Launch of the Policy Commission on Future Urban Living

 

19th June 2013

The Institution of Civil Engineers, London 

Officially launched at the Institution of Civil Engineers on 19th June 2013, the fifth Birmingham Policy Commission, ‘Future Urban Living’, has set itself the task of exploring the case for and against cities being the most appropriate means for accommodating changing populations, demographics and societal needs within a UK context.

In attendance at the launch which was hosted by Professor Barry Clarke, President of the Institution of Civil Engineers, were Commission Chair Lord Shipley of Gosforth and the Academic Lead, Professor Christopher Rogers, and the team of Commissioners. They were joined by the University of Birmingham Pro-Vice Chancellor Professor Edward Peck and Pro-Vice Chancellor Professor Richard Williams.

Vision for the Policy Commissions

During the launch, Professor Edward Peck, outlined the University’s vision for the Policy Commissions which were initiated in order to bring cutting edge research together with public, private and third sector experts, in order to bring clarity of thinking to issues of local, national or international concern.

The Commission on Future Urban Living builds on existing University of Birmingham research, and aims to critically review ideas such as that 70% of the world’s population should live in cities, and that the tendency should be towards megacities.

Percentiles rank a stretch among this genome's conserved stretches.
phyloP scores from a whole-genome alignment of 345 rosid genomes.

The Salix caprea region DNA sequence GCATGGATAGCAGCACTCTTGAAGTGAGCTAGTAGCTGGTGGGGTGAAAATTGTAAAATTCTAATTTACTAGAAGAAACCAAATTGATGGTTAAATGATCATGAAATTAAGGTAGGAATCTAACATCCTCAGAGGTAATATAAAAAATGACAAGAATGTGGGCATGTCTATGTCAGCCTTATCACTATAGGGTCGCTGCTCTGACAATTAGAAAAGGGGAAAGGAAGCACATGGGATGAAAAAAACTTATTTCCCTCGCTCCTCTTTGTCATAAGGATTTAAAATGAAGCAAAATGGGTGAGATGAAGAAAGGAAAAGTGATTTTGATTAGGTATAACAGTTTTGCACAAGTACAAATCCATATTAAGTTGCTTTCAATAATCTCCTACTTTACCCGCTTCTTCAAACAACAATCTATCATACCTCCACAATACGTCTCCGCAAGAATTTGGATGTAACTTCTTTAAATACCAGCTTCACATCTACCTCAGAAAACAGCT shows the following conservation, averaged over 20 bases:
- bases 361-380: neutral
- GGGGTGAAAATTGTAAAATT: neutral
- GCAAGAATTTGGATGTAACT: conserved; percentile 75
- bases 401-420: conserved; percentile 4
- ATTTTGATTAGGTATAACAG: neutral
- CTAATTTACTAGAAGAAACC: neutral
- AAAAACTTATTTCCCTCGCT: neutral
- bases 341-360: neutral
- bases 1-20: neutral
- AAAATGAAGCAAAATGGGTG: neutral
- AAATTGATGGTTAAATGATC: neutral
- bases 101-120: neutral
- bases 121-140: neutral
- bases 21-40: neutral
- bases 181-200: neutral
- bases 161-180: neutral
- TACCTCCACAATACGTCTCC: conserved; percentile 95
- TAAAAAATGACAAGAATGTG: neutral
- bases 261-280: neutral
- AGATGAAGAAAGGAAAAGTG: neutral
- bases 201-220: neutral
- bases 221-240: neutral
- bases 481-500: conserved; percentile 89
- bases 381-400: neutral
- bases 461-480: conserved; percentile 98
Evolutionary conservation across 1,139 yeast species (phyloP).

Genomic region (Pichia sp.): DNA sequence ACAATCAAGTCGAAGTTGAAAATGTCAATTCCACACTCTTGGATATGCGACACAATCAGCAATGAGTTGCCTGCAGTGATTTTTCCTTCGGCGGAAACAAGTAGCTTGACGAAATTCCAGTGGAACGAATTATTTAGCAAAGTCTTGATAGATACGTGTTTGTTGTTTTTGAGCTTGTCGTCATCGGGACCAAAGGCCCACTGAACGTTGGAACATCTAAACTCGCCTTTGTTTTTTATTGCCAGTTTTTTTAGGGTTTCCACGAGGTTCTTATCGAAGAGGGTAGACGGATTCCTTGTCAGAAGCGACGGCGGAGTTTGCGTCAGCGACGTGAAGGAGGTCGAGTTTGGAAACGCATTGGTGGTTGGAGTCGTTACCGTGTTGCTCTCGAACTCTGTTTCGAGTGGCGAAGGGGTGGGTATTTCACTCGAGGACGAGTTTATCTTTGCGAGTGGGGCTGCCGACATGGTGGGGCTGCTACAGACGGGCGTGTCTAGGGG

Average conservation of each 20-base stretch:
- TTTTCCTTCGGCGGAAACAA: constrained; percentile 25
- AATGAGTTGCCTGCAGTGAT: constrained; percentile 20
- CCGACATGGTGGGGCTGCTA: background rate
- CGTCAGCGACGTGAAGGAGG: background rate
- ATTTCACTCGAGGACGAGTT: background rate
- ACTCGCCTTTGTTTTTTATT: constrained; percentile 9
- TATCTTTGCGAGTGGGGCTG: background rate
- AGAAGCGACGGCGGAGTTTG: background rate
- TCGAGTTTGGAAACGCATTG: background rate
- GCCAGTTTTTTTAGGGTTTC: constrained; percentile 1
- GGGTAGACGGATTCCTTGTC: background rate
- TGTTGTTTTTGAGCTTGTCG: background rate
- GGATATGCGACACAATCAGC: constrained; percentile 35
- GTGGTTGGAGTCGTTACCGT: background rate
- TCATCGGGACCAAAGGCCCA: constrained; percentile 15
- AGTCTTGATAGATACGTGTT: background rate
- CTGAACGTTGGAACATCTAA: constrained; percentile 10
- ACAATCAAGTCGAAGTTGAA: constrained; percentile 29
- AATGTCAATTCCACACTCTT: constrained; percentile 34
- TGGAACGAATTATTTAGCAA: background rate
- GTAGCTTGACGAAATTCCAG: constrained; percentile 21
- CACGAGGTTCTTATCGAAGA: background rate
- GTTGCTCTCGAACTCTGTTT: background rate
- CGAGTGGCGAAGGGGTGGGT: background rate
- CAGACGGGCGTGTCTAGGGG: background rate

Determining what future urban living should offer

The Commission will consider the characteristics that future urban centers should have if they are to be successful, given the context of our rapidly changing world. The outcome of the Commission’s investigation will be a strategic vision transformative change in urban living to 2050, which will identify policy changes necessary for this to be achieved.

Key questions underlying the Commission’s work include:

• Are cities still as relevant in a very rapidly changing world with new paradigms for trade, communication, manufacturing, food production and consumption, work, travel, leisure and of course demographic change?

• Is the growing concentration of the world’s population a potential enabler, or inhibitor, of dealing with the world’s problems?

Process

The Policy Commission will review relevant research along with global best and worst practice, invite contributions from policy makers, practitioners and academics, take evidence in hearings and workshops. This series of activities will take place through to October 2013 and the Commission will publish its findings in early 2014.